Dear Family Advisor
My sister is tired of caregiving and wants to put our mother in a home -- but I don't.
Last updated:January 19, 2009
My mother, who had a stroke five years ago, lives with my husband and me; my sister takes her every other weekend. Two months ago, Mom broke her ankle. She's better after two painful months in a boot, but continues to have some issues with incontinence. Now my sister thinks she should be in a home because she doesn't want to take care of her any more. I can't bring myself to do this, as otherwise she's doing fairly well for a woman who's almost 89. What should we do?
Caregiving challenges every person in a unique way, so it's not surprising for siblings who share the responsibility to have different views on how it's going. This doesn't make either person bad or wrong -- just different.
It seems as if you and your sister have worked out an amicable agreement so far. But change being inevitable, we barely seem to create a system that works when something shifts.
Your sister may not want to continue caring for your mom because she's become uncomfortable with the physical demands. But that may not be her only motive. She may also feel that you're more overwhelmed than you realize. Sometimes our family and friends see our stress long before we do. Or there may be something else going on in her life that she hasn’t shared with you.
I hope you initiate a heartfelt conversation with your sister about it and really listen to each other with open minds. We always get in trouble when we start judging how others should act or feel. Both of you need to be honest about your feelings -- about caregiving, about where you are as a family, and about your mom's future. You also need to be willing to hear some things you’d rather not hear.
This isn't a one-time conversation. Most people have to work through layers when talking about scary subjects. At first, we say only “nice things,” and try to be delicate; later, things can get ugly. It's common to lash out, accuse, or try to manipulate when issues are really touchy and involve how we perceive ourselves. But this is all part of the process of working toward a solution. It can be uncomfortable at first, but will make your relationship so much stronger.
If you still want to care for your mom, but your sister doesn't, brainstorm alternatives. I do believe that it's best if your sister participates in the care somehow, for her sake as well as for you and your mom. There are many ways she might do this.
The key word is: compromise. Would your sister be willing to help pay for additional help if your mom is in your home full-time? Would she be willing to take your mom once a month for an extended weekend (during which she could also hire help to assist her) to give you and your husband a regular four-day break? Would she be willing to help pay for a weekly housekeeper to come in and do some chores? Maybe she could research local respite care, adult day care, or facilities available for short-term stays. Your mom might enjoy being with other people her age and participating in activities and field trips; many programs even offer shuttle services and can pick up your mom from your house.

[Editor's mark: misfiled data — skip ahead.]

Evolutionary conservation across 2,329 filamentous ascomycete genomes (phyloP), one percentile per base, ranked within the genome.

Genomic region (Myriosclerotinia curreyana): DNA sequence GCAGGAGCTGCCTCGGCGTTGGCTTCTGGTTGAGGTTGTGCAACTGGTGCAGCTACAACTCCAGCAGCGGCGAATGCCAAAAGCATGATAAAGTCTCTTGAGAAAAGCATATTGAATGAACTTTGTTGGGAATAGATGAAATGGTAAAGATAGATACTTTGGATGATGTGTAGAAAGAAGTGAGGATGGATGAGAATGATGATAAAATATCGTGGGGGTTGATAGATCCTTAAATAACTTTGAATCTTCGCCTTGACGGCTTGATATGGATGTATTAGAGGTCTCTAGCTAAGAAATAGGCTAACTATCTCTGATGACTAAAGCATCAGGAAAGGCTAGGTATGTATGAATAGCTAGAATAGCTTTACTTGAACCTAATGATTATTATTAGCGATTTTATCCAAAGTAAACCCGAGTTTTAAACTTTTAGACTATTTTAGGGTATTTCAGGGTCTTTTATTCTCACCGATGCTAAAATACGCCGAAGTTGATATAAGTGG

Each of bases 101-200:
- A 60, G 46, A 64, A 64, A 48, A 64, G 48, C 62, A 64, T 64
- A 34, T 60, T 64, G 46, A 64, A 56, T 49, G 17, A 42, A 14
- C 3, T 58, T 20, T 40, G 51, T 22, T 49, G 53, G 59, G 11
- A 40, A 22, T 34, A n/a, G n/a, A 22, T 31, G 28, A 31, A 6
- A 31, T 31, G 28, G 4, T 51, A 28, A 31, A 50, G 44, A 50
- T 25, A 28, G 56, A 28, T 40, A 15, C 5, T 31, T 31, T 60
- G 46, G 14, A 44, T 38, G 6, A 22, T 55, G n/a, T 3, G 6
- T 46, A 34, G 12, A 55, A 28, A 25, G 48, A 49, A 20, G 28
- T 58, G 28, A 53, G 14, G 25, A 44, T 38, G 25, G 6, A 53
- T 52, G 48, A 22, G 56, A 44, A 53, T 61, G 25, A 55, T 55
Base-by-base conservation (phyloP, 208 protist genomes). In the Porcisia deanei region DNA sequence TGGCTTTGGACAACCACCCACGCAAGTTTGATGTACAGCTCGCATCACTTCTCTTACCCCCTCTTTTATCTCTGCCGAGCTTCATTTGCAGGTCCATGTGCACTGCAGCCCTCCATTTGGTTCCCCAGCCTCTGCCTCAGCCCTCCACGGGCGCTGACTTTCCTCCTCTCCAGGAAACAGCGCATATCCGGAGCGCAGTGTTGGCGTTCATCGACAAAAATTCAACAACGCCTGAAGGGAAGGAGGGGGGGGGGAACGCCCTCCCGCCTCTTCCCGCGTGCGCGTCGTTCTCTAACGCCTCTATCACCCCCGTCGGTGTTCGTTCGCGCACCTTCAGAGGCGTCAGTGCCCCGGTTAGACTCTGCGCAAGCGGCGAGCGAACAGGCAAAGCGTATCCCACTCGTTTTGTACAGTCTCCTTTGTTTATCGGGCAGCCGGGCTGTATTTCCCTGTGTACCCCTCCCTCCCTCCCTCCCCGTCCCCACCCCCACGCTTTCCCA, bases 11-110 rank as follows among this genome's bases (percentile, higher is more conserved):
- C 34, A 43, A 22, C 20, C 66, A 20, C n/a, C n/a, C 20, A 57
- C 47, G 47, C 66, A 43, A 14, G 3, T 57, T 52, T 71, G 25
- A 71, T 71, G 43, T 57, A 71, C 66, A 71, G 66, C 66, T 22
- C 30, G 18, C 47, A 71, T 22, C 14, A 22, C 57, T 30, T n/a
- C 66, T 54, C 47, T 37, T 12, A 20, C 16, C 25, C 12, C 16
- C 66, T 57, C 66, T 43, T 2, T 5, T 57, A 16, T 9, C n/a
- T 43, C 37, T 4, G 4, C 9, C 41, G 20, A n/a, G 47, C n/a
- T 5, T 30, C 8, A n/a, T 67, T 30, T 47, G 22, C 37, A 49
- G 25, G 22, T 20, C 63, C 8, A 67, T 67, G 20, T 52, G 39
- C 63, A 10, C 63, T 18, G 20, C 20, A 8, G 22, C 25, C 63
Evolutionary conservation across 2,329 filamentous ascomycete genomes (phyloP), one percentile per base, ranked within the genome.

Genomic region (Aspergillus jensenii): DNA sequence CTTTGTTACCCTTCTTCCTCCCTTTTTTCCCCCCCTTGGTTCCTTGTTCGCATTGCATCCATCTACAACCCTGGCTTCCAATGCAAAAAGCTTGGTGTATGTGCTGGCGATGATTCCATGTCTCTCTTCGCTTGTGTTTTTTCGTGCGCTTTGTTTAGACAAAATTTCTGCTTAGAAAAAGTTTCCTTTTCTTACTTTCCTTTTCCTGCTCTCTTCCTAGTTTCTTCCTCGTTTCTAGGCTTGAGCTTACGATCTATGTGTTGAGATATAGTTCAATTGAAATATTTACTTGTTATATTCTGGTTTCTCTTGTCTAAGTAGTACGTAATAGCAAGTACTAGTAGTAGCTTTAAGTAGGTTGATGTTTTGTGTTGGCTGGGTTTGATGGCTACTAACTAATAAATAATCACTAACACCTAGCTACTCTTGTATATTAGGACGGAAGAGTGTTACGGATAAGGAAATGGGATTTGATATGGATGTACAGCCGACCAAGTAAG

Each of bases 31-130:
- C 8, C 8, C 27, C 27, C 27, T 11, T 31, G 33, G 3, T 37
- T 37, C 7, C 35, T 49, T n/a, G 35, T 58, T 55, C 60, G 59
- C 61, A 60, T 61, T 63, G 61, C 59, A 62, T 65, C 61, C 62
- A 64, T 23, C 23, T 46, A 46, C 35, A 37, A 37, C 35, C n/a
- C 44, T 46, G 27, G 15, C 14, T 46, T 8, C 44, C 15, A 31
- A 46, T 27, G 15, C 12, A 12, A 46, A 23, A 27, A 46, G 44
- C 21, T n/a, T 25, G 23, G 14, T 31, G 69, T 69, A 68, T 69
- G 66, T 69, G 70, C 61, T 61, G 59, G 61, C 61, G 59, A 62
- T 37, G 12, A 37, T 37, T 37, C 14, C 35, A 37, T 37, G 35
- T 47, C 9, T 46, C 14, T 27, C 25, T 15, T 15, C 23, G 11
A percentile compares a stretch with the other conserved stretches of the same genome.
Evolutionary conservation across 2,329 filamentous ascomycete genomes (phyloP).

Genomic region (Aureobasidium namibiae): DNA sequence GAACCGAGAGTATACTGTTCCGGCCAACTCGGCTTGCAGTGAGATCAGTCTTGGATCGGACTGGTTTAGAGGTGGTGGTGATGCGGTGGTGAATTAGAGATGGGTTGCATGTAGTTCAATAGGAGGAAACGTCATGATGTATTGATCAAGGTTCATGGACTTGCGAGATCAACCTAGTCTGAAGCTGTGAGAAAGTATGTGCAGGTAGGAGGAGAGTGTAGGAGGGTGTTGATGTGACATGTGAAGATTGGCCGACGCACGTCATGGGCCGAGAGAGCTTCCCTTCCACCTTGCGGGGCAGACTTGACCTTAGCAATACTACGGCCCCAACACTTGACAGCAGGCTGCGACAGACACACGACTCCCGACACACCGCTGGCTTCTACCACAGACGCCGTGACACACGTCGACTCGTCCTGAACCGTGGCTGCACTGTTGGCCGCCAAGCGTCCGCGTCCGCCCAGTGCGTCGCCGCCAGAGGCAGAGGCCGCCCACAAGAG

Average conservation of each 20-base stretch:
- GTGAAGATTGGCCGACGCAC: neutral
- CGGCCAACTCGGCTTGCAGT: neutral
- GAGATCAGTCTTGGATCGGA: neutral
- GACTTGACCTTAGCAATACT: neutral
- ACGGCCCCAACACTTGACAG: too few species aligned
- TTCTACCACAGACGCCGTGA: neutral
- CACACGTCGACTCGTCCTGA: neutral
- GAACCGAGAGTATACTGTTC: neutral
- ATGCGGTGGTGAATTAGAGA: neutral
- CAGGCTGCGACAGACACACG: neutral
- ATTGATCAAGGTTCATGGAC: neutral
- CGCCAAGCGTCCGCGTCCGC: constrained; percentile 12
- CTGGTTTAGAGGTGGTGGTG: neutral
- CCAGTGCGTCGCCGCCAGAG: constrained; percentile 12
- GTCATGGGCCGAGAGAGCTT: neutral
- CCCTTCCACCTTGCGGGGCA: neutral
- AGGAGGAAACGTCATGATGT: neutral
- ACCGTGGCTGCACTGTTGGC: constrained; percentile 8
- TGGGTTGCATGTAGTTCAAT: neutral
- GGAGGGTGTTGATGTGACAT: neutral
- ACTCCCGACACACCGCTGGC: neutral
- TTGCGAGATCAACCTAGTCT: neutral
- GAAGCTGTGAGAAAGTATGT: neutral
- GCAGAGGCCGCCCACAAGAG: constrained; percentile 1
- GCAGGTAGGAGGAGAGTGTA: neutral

While you may not be ready for your mother to move to a care facility, I do suggest that you look around. I'm a big advocate of family care, but some people eventually require more care than a family feels it can handle. Other elders come to feel that they're asking too much of their family and request such a move. Many people thrive being around their peers and the activities of a care facility.
Sometimes we think that our ultimate goal should be what's best for the elder being cared for, but in truth, we have to balance their needs with what's best for everyone. Can you honestly say that you're not neglecting your health, your other relationships, and your own life? If you realize that you have veered "off center," then reevaluate and make a few small changes. Your mom's care is important, but so are you. Balance isn't just staying solid in one place, it's a matter of constantly readjusting.
Above all, if you choose to care for your mom without your sister's physical input, don't hold resentment. People are different, and what one person can do, another can't. She will miss out on many tender moments, but it's her choice. I'm sure your mother doesn’t want her care to come between her children. Caring for your mom, while at times exhausting, is also a privilege. Don't taint your joy by making unnecessary comparisons.
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